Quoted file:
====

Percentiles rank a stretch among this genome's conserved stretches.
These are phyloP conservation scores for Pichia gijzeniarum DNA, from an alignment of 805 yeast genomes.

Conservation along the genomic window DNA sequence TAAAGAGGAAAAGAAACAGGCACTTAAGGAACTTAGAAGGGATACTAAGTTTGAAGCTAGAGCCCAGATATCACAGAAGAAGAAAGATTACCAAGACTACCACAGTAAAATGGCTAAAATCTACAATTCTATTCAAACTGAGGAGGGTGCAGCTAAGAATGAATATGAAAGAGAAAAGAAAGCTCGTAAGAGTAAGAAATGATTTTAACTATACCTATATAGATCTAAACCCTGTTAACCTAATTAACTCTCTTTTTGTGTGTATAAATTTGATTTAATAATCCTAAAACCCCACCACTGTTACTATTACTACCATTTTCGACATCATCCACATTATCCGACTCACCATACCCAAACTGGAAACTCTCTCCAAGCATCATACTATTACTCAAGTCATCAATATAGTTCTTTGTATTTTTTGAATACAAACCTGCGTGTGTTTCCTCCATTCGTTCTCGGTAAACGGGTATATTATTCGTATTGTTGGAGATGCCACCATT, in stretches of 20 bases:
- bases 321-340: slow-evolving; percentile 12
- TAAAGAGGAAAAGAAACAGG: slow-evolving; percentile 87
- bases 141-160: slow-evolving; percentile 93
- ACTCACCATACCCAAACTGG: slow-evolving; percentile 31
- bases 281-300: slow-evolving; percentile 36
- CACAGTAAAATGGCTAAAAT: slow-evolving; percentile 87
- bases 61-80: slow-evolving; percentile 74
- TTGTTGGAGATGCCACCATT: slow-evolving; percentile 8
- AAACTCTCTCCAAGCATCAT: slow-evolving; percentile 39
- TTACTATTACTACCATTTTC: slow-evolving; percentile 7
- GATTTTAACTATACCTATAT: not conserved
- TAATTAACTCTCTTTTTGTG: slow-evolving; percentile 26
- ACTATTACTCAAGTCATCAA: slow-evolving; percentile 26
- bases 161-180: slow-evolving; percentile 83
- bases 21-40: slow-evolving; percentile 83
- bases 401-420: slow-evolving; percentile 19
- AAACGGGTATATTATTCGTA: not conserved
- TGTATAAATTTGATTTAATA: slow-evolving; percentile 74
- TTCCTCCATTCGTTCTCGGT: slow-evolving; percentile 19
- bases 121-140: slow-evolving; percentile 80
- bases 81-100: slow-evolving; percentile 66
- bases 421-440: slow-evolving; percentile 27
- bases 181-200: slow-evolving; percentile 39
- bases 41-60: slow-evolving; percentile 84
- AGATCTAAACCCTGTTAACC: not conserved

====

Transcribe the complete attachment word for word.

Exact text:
Percentiles rank a stretch among this genome's conserved stretches.
These are phyloP conservation scores for Pichia gijzeniarum DNA, from an alignment of 805 yeast genomes.

Conservation along the genomic window DNA sequence TAAAGAGGAAAAGAAACAGGCACTTAAGGAACTTAGAAGGGATACTAAGTTTGAAGCTAGAGCCCAGATATCACAGAAGAAGAAAGATTACCAAGACTACCACAGTAAAATGGCTAAAATCTACAATTCTATTCAAACTGAGGAGGGTGCAGCTAAGAATGAATATGAAAGAGAAAAGAAAGCTCGTAAGAGTAAGAAATGATTTTAACTATACCTATATAGATCTAAACCCTGTTAACCTAATTAACTCTCTTTTTGTGTGTATAAATTTGATTTAATAATCCTAAAACCCCACCACTGTTACTATTACTACCATTTTCGACATCATCCACATTATCCGACTCACCATACCCAAACTGGAAACTCTCTCCAAGCATCATACTATTACTCAAGTCATCAATATAGTTCTTTGTATTTTTTGAATACAAACCTGCGTGTGTTTCCTCCATTCGTTCTCGGTAAACGGGTATATTATTCGTATTGTTGGAGATGCCACCATT, in stretches of 20 bases:
- bases 321-340: slow-evolving; percentile 12
- TAAAGAGGAAAAGAAACAGG: slow-evolving; percentile 87
- bases 141-160: slow-evolving; percentile 93
- ACTCACCATACCCAAACTGG: slow-evolving; percentile 31
- bases 281-300: slow-evolving; percentile 36
- CACAGTAAAATGGCTAAAAT: slow-evolving; percentile 87
- bases 61-80: slow-evolving; percentile 74
- TTGTTGGAGATGCCACCATT: slow-evolving; percentile 8
- AAACTCTCTCCAAGCATCAT: slow-evolving; percentile 39
- TTACTATTACTACCATTTTC: slow-evolving; percentile 7
- GATTTTAACTATACCTATAT: not conserved
- TAATTAACTCTCTTTTTGTG: slow-evolving; percentile 26
- ACTATTACTCAAGTCATCAA: slow-evolving; percentile 26
- bases 161-180: slow-evolving; percentile 83
- bases 21-40: slow-evolving; percentile 83
- bases 401-420: slow-evolving; percentile 19
- AAACGGGTATATTATTCGTA: not conserved
- TGTATAAATTTGATTTAATA: slow-evolving; percentile 74
- TTCCTCCATTCGTTCTCGGT: slow-evolving; percentile 19
- bases 121-140: slow-evolving; percentile 80
- bases 81-100: slow-evolving; percentile 66
- bases 421-440: slow-evolving; percentile 27
- bases 181-200: slow-evolving; percentile 39
- bases 41-60: slow-evolving; percentile 84
- AGATCTAAACCCTGTTAACC: not conserved